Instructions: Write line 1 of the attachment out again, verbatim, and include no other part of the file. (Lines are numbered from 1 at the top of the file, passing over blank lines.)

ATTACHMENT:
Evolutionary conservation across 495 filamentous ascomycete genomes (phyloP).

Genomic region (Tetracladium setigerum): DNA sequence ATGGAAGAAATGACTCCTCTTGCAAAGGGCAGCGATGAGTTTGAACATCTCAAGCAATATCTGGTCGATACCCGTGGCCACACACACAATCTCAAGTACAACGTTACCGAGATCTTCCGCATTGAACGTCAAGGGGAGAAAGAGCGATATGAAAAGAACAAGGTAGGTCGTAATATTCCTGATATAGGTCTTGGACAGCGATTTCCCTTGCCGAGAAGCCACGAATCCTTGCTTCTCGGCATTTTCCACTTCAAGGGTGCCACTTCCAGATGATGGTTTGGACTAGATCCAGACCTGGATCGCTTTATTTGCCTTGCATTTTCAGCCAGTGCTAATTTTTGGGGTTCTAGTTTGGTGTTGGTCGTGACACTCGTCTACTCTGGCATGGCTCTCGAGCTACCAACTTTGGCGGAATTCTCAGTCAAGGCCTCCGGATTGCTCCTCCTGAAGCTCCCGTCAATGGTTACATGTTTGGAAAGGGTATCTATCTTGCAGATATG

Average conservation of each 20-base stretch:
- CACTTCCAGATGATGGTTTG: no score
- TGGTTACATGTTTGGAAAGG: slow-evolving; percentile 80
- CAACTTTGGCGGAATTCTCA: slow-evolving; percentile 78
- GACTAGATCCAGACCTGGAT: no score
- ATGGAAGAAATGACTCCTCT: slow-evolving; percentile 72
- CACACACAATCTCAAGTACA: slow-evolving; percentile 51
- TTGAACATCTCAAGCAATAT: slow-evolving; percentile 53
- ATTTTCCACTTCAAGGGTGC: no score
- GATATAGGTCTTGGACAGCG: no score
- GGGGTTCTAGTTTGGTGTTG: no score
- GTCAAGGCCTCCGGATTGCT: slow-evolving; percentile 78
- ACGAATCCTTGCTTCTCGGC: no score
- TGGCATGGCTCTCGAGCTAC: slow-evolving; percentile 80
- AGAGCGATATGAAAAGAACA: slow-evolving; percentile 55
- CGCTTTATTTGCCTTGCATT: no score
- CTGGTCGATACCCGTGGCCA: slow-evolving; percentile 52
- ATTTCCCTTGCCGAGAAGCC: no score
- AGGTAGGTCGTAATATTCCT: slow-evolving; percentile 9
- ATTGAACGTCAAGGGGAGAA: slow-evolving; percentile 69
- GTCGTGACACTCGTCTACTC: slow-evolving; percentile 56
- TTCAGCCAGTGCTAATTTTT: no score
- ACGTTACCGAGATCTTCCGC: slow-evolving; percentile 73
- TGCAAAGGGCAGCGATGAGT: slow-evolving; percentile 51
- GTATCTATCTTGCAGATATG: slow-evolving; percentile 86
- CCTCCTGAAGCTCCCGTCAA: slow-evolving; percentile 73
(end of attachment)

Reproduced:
Evolutionary conservation across 495 filamentous ascomycete genomes (phyloP).